Low-income neighborhoods have fewer trees. Here’s why that’s a problem

The list of benefits that trees bestow on urban neighborhoods is long: People who live near more trees feel younger, are happier, and are healthier. But perhaps one of the most important factors in a world of rising temperatures is that trees have the ability to keep urban areas they cover up to 45 degrees Fahrenheit cooler than those exposed to sunlight. Yet the number of trees fluctuates between any two neighborhoods. In Austin, there’s a 20% difference in the amount of tree cover between high- and low-income neighborhoods. In Memphis, the hottest neighborhoods, usually with the lowest income and highest minority populations, are about 10.6 degrees hotter than the city’s average neighborhoods. Nationwide, majority people of color neighborhoods get 33% less tree canopy than majority white communities. Wealthier neighborhoods get 65% more.

These are some of the key takeaways from a new set of data released by American Forests, the oldest forest conservation organization in America, founded in 1875. Its Tree Equity Score tells a little-known inequity story: that tree presence is strongly correlated to wealth and race. The group isn’t just exposing the problem; rather, it’s a prescription for where exactly cities should plant trees to achieve greater heat equity—and at the same time, to improve air quality and create jobs.

The organization collects data from 150,000 neighborhoods in 486 metro areas that contain 50,000 or more residents. The group combined eight layers of data—including tree canopy, surface temperature, income, health, employment, and race—and generated a 0-to-100 score of tree equity, 100 being perfect tree equity. What emerged was a strong correlation between the amount of tree shade and socioeconomic status of the inhabitants. “We have this incredible disparity of tree cover—and it isn’t coincidental,” says Jad Daley, president and CEO of American Forests. “It tracks very closely along lines of wealth and race.”

The most vulnerable populations are those in areas with little tree shade. Low incomes mean the lack of ability to afford essentials like air-conditioning; and age and preexisting health conditions make them more susceptible to heat illnesses and deaths. These communities, often called urban heat islands, are an average of 5 to 7 degrees hotter in the day, and up to 22 degrees hotter at night. The data shows that the biggest differences in tree cover between high- and low-income areas are in Austin (20%); Portland, Oregon (15%); and San Antonio (12%). The biggest discrepancies in temperatures between the hottest and average areas were in Memphis (10.6 degrees); Boston (10.5); and Columbus, Ohio; and Charlotte, North Carolina (both 10.1).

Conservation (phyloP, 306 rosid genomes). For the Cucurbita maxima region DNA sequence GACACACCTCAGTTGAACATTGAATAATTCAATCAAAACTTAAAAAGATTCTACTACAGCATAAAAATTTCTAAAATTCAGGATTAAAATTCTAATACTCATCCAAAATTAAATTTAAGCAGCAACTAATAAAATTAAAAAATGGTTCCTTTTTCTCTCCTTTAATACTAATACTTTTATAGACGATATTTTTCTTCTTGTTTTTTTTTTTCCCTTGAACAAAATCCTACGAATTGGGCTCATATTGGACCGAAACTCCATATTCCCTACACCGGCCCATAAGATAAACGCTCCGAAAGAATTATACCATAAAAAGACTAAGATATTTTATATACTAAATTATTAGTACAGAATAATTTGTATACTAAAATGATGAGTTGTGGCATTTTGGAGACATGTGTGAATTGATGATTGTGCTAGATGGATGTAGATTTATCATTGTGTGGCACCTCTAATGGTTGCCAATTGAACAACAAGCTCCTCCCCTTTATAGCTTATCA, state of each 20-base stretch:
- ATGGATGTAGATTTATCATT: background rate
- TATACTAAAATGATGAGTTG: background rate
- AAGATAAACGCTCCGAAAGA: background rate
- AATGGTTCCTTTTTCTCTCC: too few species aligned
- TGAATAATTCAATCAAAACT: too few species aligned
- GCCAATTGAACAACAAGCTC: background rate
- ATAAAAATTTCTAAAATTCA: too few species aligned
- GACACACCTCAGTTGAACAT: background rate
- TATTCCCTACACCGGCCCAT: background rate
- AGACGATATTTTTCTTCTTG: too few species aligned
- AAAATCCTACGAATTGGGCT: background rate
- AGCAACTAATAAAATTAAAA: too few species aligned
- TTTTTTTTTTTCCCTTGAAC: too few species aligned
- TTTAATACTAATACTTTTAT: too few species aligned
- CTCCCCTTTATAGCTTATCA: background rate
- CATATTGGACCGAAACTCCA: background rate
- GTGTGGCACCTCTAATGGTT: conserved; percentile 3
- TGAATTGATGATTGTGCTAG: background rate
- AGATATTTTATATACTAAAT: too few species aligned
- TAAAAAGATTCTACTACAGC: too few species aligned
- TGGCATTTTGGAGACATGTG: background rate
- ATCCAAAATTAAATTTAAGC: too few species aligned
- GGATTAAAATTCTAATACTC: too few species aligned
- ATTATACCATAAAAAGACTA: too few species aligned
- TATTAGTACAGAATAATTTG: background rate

While it’s crucial for people to understand the magnitude of the problem, Daley intends the data to actively suggest an applicable solution: planting more trees. The research shows the “tree gaps” but also how many new plantings would be possible in a neighborhood—and, the specific neighborhoods in which it’d be most beneficial to fill those gaps in order to correct the discrepancies in poorer areas. “We don’t just need more trees in America’s cities,” Daley says. “We need tree equity.”

This nationwide data is the first of its kind, but the organization’s last release was with a range of pilot partnerships in cities around the country, which have since used the data to influence policy. The data finally gives city leaders, nonprofits, and individual citizens the leverage they may not have had to make the case for tree investment in less wealthy neighborhoods. In Phoenix, one of the hottest and most vulnerable cities, American Forests worked with 50 organizations to urge the city council to pass a resolution to commit to tree equity by 2030. Nearby Tucson had already promised to plant 1 million new trees, but this data is helping to place them in the most beneficial places. Elsewhere, Rhode Island has embarked on a tree-planting strategy on a statewide level, partnering with American Forests to pilot a tool that analyzes the benefits of planting down to the individual property level.

Other benefits of urban trees are clear: they can help achieve air equity, since trees often capture and deflect pollution, and can reduce the risk of respiratory illness, again, among the most vulnerable. In total, to achieve full tree equity, the research says the country would need to plant 522 million trees. And that can lead to jobs for the same underserved communities: an estimated 3.8 million public and private jobs, from both direct planting and upkeep, down to nursery production, tool manufacturing, and shipping.

It’s also about time, Daley stresses, for the federal government to stop “stringing cities along” and making them pay for solutions. The U.S. Forest Service has a budget of $5 billion, but he says just a single program, with a slice of those resources, is dedicated to trees in cities—where 70% of Americans live. He’s encouraged by some proposals, like Senator Cory Booker’s Climate Stewardship Act, which calls for 100 million new trees on urban lands by 2030. “This is infrastructure,” Daley says—adding that we’ll see very soon, through proposed White House infrastructure bills, if the federal government follows through on the urban tree problem. Now: “We know exactly where to put them. We know what to do. We just have to really make that investment.”


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